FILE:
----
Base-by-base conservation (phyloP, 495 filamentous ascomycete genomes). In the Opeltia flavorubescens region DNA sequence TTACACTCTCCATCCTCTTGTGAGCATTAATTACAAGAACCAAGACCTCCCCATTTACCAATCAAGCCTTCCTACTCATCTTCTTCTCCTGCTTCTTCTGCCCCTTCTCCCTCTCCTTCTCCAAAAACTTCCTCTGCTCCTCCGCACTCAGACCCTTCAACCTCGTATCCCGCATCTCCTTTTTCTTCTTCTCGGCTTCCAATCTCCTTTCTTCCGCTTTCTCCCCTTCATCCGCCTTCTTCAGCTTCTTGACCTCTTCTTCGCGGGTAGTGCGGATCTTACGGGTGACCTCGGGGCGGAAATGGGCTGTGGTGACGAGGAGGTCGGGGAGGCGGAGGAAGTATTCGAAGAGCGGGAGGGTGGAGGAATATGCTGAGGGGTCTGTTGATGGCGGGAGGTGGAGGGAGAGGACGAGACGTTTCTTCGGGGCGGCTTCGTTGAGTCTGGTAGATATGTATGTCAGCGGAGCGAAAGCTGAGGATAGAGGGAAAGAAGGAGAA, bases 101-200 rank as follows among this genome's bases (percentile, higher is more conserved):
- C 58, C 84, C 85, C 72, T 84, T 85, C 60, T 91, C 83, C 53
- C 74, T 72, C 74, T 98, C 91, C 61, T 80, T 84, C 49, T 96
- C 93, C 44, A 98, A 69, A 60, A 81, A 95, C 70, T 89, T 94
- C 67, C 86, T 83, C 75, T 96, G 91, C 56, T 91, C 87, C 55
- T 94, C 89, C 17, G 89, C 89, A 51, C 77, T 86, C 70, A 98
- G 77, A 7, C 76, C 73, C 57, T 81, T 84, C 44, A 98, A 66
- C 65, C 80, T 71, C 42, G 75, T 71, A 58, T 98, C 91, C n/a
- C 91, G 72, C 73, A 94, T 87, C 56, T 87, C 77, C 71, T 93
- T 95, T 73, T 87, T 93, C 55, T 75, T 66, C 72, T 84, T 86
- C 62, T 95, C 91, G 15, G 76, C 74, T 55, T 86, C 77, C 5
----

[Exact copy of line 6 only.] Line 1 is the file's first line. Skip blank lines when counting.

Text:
- T 94, C 89, C 17, G 89, C 89, A 51, C 77, T 86, C 70, A 98